Having long been derided as “Jolly Charlie” and “Uncle Charlie” in Philadelphia for his homespun ways as a native of the Shenandoah Mountains in Virginia, Manuel finally showed the world last October that he is no fool. He’s not quite hip to the more advanced statistical metrics though; Manuel still talks about players in terms of batting average. It’s those low BAs that Manuel would like to see increased this year. “We didn’t have a .300 hitter last season, and I take that personally,” Manuel said. “With the talent we have in this lineup, there’s no way everyone should hit under .300. In my mind, we have five or six guys capable of hitting .300 in a good year, and it wouldn’t surprise me if that happens this year. We didn’t hit on all cylinders last season. We never really had a lot of stretches where many guys were hot at the same time. I think we’re good enough to lead the league in hitting, I really do.”
There was talk early last season that the Phillies might score 1,000 runs, but they settled for 799. “The media put the black cloud on us when they started writing [about] 1,000 runs,” Manuel said with a grin. “I hope nobody writes about that this year.”
The Phillies’ pitching staff is certainly something worth writing about; left-hander Cole Hamels was fifth in the major leagues in SNLVAR at 7.2 last season, and Lidge topped the majors with 7.62 WXRL.
“It’s definitely the best pitching staff we’ve had in my four years as the manager,” Manuel said.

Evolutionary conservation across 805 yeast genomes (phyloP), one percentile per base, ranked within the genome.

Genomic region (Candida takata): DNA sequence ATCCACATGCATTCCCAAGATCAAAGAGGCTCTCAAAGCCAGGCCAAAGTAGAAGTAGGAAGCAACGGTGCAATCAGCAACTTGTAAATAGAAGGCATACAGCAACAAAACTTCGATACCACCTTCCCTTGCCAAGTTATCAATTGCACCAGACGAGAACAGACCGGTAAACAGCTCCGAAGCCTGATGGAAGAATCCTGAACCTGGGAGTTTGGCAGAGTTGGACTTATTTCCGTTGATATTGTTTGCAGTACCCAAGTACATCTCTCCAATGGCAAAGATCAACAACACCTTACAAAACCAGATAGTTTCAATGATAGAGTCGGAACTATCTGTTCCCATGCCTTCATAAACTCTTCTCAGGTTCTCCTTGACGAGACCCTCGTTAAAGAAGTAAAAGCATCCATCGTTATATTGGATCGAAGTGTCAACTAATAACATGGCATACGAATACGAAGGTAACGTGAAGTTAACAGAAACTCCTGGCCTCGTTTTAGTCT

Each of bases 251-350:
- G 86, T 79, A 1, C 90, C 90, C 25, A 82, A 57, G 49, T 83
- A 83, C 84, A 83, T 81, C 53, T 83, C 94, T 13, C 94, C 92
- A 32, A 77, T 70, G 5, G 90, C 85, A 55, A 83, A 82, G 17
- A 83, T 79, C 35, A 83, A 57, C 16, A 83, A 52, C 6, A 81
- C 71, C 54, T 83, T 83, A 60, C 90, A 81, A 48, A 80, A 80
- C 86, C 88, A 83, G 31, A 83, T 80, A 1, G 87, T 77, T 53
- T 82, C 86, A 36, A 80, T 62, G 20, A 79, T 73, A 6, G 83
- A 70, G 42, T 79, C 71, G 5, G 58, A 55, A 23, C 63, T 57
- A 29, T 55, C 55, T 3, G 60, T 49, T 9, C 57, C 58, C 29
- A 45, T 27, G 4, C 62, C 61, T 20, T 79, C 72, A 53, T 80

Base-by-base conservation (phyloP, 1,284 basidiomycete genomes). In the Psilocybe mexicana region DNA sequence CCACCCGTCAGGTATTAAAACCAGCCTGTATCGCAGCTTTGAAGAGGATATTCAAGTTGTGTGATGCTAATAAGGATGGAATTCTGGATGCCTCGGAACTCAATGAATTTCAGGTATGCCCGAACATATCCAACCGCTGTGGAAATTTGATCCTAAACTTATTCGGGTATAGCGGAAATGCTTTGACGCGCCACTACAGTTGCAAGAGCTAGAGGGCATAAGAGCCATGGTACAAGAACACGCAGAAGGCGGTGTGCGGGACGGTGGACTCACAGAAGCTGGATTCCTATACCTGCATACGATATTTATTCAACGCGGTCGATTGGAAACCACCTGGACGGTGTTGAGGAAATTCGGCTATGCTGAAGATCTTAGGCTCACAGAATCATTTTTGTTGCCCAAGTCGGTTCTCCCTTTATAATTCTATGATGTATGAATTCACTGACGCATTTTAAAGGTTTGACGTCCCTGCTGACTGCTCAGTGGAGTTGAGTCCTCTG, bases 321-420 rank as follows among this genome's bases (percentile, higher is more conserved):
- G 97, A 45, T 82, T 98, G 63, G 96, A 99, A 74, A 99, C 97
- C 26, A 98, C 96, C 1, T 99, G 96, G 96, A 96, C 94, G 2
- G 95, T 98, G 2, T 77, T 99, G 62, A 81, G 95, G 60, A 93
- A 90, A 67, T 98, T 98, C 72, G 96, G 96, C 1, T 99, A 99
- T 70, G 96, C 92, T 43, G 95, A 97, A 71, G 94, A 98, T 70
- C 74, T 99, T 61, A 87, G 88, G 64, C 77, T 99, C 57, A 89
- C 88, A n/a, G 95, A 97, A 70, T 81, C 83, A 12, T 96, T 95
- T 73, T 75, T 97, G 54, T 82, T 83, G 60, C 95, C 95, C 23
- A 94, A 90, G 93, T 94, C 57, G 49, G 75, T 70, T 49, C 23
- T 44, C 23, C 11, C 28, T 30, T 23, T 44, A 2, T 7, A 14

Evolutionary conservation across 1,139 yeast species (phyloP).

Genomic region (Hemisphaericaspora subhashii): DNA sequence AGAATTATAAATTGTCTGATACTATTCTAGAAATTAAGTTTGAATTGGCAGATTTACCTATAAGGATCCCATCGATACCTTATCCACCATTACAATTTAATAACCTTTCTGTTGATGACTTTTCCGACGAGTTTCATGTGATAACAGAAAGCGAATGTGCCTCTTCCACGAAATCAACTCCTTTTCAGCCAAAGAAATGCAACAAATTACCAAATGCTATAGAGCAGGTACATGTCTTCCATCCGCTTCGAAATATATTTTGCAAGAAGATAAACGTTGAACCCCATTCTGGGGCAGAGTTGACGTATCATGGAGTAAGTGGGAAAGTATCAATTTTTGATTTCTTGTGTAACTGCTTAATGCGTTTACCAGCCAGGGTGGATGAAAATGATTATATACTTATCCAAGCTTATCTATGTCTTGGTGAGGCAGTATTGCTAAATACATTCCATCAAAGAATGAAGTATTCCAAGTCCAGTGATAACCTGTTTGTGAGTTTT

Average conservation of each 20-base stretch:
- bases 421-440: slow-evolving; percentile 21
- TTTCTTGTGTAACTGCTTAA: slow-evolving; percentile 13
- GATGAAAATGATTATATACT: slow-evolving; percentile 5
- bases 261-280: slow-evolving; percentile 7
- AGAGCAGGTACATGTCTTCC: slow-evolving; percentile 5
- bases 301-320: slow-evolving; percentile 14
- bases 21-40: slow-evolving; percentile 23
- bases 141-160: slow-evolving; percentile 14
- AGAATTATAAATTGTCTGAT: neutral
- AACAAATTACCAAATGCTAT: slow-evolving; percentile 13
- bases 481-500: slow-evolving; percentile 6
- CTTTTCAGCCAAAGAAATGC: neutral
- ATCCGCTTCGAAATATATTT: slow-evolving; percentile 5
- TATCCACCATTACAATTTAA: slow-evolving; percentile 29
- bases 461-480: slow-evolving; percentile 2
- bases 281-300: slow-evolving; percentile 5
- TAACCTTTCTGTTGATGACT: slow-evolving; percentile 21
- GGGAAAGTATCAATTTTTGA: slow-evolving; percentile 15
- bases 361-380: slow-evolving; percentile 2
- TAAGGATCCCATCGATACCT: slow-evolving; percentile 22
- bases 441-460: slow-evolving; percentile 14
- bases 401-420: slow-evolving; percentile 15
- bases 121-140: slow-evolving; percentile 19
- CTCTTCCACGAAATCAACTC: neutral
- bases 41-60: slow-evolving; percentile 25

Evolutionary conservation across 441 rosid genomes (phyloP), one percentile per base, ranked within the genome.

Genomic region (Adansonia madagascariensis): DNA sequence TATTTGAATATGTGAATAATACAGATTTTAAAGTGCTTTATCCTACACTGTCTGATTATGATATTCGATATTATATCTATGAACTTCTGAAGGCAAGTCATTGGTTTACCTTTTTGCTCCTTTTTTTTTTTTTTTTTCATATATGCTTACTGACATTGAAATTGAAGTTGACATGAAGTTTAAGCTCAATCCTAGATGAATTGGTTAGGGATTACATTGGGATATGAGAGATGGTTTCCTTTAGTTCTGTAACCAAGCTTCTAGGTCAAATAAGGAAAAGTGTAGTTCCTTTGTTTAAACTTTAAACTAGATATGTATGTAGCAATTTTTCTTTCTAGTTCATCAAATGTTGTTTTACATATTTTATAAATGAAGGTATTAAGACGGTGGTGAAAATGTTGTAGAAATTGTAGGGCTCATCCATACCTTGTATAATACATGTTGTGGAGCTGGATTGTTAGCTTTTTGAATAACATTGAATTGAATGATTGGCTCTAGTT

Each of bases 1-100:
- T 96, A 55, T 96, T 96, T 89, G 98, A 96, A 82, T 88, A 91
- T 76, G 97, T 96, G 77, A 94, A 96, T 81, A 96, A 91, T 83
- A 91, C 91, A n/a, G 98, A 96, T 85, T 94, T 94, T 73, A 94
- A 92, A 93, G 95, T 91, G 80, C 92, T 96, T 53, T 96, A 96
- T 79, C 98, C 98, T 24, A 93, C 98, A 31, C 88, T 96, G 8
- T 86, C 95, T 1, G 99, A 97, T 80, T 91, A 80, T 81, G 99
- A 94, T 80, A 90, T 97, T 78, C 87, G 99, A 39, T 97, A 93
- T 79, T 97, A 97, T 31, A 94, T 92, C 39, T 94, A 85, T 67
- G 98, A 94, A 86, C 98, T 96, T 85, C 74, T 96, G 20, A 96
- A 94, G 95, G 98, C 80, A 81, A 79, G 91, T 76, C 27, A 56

Left-hander Jamie Moyer, the eldest active player in the major leagues at 46 years old, re-signed with the Phillies for two more years. “I really believe we have what it takes to continue contending,” Moyer said. “You need pitching to win, and we have that, and we have a very good lineup. There is something about this group of guys that I really like. Everyone in the clubhouse cares about winning. I don’t think you’ll see this team relax because we won a World Series last year.”
Rollins, the unofficial team captain, says that the Phillies would like to create a mini-dynasty by becoming the first team in this millennium to win back-to-back titles. “It would be nice to hold on to it for awhile and be known as champs, the way the Yankees were in the ’90s,” said Rollins.
USA Today recently reported that 16 of the 30 major league teams have either frozen or lowered their ticket prices this year in an attempt to keep fans coming to the ballpark during these difficult economic times.